Despite Democratic charges that conservative states and politicians are engaging in discrimination by demanding that voters show identification, more than three-quarters of likely voters believe photo ID laws are needed.

A new Rasmussen Reports poll out Wednesday found support for photo ID laws at 76 percent, nearly exactly the 78 percent support registered in 2006 when the latest movement to scrap the laws kicked off.

Related: More evidence for blah Democratic (and perhaps Republican) 2016 turnout

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President Obama and several top Democrats have accused Republicans of attempting to keep minorities from the polls with the photo requirement, but even their own party faithful don't agree.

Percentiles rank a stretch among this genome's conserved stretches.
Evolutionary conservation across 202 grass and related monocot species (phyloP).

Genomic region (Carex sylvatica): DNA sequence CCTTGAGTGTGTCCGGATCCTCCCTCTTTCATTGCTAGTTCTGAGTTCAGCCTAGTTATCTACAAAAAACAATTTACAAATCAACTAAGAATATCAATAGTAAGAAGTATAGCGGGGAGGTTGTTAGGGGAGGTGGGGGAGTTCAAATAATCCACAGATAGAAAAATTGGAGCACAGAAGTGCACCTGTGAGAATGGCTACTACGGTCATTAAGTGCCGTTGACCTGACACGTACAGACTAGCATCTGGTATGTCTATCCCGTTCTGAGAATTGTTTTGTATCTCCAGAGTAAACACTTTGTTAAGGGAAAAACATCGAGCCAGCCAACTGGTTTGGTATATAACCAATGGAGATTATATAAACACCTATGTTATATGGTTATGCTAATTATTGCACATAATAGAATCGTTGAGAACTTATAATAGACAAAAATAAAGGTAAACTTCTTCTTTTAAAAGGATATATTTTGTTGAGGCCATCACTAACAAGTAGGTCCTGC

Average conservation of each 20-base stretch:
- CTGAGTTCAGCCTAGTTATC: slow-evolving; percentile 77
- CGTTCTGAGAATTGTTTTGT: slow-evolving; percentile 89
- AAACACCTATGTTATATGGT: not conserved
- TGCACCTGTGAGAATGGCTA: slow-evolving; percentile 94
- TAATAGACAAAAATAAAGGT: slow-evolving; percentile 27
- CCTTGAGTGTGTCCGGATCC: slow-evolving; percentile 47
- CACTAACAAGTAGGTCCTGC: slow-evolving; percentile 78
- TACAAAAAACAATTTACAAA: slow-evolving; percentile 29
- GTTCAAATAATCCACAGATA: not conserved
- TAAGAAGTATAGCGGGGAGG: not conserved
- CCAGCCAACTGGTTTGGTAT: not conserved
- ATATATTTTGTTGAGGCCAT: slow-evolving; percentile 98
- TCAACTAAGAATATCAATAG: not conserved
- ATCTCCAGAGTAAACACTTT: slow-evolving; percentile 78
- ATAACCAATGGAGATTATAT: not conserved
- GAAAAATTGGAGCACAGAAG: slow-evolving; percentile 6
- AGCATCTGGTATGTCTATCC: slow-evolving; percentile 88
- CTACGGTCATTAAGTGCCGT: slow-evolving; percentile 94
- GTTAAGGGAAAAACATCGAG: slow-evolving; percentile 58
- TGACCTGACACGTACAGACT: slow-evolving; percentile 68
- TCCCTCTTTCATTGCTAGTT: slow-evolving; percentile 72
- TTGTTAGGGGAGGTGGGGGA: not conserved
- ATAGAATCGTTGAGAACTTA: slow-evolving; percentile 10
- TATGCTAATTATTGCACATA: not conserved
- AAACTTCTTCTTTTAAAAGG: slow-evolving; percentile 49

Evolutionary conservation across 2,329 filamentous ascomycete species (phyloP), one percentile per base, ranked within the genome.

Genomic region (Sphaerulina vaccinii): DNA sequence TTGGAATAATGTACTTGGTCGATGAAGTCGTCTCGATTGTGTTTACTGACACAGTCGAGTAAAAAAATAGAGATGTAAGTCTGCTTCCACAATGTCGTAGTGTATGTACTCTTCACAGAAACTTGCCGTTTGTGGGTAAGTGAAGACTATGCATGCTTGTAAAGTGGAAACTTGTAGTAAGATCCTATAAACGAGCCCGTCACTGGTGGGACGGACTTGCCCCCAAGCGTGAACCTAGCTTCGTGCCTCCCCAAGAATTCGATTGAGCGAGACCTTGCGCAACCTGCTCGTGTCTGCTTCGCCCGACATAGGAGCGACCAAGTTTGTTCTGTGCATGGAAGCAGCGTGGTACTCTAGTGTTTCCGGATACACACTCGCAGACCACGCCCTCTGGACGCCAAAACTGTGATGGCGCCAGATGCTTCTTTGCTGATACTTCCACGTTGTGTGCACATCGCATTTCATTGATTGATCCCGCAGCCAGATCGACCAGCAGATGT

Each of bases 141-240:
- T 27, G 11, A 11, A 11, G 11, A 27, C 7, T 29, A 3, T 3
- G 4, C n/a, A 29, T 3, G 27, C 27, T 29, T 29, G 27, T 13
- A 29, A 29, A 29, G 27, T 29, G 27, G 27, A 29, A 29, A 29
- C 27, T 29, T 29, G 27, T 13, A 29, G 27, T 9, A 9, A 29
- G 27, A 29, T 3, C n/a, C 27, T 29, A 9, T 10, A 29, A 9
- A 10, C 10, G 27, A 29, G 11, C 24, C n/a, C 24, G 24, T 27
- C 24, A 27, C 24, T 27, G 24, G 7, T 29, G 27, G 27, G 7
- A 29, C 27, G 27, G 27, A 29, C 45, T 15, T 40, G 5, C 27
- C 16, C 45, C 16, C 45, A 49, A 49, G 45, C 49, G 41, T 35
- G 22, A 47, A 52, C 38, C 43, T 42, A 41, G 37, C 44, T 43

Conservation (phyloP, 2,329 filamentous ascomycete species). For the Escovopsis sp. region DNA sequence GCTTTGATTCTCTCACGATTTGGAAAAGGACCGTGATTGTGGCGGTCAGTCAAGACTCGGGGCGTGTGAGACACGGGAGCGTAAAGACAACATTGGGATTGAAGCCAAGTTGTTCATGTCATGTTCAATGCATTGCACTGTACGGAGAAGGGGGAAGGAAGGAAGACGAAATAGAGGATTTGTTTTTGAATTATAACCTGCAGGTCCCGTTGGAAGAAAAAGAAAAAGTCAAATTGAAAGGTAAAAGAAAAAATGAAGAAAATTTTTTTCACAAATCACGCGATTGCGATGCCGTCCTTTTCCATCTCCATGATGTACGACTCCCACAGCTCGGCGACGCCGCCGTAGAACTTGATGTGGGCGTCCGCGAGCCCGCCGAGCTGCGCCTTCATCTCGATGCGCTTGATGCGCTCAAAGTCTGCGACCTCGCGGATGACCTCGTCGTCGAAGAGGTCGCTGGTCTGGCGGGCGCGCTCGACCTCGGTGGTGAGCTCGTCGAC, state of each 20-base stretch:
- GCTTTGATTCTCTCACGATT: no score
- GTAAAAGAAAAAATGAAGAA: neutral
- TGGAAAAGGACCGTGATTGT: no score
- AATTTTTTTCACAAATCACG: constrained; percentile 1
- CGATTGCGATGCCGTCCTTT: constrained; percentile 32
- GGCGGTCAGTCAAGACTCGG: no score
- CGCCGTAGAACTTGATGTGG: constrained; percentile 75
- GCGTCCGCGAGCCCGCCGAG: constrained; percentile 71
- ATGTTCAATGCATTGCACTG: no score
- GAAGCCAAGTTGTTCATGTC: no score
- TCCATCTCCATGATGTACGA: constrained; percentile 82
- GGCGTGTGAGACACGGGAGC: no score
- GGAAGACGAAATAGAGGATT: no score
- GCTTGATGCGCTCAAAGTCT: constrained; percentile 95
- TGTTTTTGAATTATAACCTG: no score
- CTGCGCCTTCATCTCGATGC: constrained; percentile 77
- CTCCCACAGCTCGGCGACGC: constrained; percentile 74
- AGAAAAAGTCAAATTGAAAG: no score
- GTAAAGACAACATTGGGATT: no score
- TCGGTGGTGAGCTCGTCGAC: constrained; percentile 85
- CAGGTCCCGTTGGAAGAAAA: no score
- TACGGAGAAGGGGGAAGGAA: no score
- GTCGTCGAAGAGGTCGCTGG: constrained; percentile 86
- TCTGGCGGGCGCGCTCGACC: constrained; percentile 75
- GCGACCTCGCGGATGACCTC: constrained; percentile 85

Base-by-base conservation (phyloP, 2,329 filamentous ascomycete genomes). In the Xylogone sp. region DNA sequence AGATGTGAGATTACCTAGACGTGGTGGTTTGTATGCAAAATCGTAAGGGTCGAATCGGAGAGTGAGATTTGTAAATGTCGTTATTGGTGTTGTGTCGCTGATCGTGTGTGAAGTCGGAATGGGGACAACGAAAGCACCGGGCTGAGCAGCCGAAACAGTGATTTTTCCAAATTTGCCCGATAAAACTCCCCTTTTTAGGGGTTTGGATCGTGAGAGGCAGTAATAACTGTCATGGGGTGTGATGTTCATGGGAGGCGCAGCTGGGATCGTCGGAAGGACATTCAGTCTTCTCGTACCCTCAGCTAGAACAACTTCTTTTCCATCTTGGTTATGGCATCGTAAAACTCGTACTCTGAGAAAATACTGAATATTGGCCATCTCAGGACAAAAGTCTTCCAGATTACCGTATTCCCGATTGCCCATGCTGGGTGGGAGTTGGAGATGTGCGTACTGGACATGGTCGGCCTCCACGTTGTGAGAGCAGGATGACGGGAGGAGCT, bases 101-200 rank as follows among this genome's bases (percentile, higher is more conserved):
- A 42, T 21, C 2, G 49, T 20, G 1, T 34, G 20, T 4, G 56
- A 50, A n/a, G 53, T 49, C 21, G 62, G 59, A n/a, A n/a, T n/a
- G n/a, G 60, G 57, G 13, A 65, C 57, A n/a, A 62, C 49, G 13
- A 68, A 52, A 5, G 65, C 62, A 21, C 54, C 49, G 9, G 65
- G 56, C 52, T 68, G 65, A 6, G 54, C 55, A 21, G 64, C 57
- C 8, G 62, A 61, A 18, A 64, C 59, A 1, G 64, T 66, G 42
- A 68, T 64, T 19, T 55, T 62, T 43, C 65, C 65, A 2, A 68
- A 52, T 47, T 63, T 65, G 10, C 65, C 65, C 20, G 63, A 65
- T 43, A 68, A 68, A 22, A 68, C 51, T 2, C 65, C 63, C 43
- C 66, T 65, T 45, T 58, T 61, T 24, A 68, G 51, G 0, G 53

Rasmussen found that 58 percent of Democrats believe a photo ID must be shown before voting.

Related: Can Hillary Clinton reverse the six-year decline in Democratic turnout 

Other findings:

— 92 percent of Republicans and 78 percent of voters not affiliated with either major party support photo ID rules.

— 37 percent of all voters think it is more common for eligible voters to be prevented from voting than it is for those not eligible to vote to cast a ballot instead.

The survey of 952 Likely Voters was conducted on May 27-28, 2015 by Rasmussen Reports. The margin of sampling error is +/- 3 percentage points with a 95 percent level of confidence.

Paul Bedard, the Washington Examiner's "Washington Secrets" columnist, can be contacted at